I found these notes in an old journal. I was pondering the attributes, from a writer’s point of view, of gold and silver.
Gold is the colour of royalty, of quality, of the authorised, and acknowledged, of states and state, religions and churches and faiths, of the accepted and acceptable, of righteousness. Gold is pure, incorruptible, reliable, ‘pure gold’, good, honest and forthright. Gold is given in blessing and to enrich, it is security, savings and wealth. Gold is warm and appealing, gold is the colour of the noonday sun, giving life to all and sight to all. ‘Gold standard’ indicates a status achieved, a level of existence and compliance, of regularity and trust, and a line by which all else is measured. Gold is laid up for the righteous.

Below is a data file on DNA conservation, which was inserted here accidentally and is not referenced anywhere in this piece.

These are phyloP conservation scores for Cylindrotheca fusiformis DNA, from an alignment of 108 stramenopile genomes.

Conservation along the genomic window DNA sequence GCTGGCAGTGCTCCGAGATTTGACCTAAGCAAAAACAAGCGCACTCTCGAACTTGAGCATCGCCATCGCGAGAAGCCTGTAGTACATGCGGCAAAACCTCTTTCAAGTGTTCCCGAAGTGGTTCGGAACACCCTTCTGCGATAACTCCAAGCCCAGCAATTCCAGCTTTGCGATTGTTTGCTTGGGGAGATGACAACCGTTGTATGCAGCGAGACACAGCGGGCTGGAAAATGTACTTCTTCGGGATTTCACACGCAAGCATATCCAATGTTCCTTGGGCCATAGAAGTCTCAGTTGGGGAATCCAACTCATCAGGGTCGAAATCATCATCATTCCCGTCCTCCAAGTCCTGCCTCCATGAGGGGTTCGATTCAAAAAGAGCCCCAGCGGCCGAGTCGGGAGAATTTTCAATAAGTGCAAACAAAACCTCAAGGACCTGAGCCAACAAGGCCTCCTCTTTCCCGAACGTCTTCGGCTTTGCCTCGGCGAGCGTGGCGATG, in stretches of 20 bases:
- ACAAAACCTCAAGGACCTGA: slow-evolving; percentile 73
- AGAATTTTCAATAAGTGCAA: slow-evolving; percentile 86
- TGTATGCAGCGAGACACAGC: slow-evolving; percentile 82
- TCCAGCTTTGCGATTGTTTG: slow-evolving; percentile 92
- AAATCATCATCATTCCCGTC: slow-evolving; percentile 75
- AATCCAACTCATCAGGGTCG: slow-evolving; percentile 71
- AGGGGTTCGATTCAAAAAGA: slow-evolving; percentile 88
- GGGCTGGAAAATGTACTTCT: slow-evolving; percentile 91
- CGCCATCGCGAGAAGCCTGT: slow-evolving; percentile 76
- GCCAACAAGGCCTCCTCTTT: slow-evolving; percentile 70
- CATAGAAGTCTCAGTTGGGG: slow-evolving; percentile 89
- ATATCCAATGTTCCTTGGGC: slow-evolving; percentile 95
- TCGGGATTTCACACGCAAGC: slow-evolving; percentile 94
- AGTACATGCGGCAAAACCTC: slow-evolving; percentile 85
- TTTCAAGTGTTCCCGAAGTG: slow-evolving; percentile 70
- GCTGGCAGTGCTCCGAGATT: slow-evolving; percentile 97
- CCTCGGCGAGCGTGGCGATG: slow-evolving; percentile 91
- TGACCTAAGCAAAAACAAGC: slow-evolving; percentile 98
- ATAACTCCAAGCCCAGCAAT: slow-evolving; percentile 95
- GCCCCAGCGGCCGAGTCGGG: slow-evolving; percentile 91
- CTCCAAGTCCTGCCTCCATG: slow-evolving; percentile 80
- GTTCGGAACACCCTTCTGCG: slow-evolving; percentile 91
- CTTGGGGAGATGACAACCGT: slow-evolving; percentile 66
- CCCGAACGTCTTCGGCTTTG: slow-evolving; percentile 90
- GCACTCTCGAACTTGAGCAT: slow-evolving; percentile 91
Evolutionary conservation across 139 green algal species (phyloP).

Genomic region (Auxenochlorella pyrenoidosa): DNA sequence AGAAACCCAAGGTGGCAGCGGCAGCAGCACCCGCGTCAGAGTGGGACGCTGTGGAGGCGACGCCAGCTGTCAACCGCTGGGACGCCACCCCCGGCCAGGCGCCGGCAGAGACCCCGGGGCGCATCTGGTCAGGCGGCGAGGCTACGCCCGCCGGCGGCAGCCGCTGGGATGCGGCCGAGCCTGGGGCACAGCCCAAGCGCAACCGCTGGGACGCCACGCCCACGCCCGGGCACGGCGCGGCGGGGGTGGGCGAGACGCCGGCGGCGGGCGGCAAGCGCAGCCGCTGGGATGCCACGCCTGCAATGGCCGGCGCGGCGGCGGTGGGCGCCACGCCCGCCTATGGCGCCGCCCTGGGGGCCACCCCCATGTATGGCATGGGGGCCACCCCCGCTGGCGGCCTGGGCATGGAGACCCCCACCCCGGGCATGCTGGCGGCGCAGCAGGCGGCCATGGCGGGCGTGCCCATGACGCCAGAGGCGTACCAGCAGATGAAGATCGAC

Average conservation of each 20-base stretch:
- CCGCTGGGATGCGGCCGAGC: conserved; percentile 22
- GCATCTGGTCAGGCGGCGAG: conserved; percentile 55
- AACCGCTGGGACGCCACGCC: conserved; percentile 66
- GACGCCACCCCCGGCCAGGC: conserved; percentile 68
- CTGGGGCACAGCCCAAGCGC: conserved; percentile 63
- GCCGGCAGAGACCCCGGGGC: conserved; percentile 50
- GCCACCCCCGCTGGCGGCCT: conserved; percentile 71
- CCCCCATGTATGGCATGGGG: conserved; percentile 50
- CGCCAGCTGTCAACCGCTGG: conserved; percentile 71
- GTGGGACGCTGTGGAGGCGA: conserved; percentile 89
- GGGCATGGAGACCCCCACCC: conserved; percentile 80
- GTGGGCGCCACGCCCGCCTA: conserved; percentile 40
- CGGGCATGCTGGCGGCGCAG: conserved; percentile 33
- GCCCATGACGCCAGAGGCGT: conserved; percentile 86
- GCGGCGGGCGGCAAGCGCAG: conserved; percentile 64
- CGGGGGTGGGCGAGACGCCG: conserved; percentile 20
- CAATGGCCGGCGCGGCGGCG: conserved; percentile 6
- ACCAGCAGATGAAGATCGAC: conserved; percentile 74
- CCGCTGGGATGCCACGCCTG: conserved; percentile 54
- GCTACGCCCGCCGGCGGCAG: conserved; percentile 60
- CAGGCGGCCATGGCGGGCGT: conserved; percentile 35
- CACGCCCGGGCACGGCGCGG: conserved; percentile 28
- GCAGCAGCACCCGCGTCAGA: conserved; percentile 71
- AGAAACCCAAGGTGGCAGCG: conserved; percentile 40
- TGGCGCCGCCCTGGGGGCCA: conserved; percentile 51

But silver. No. Silver is ‘other’. Silver is secretive and fleeting, it is mercurial and unremarkable in nature, it changes hands easily, claiming a new master. Silver works its arts by night, it is hard, cold, bright and the colour of small change, ready money, the easily-obtained. The colour of stars and light of the moon, silvery and secret, sinister and elusive, dancing through the sky, always out of reach, now hidden, now displayed. The thirty pieces of silver, the betrayer’s coin, the turner of hearts and souls, the illicit, the unpermitted, the unauthorised, the denied.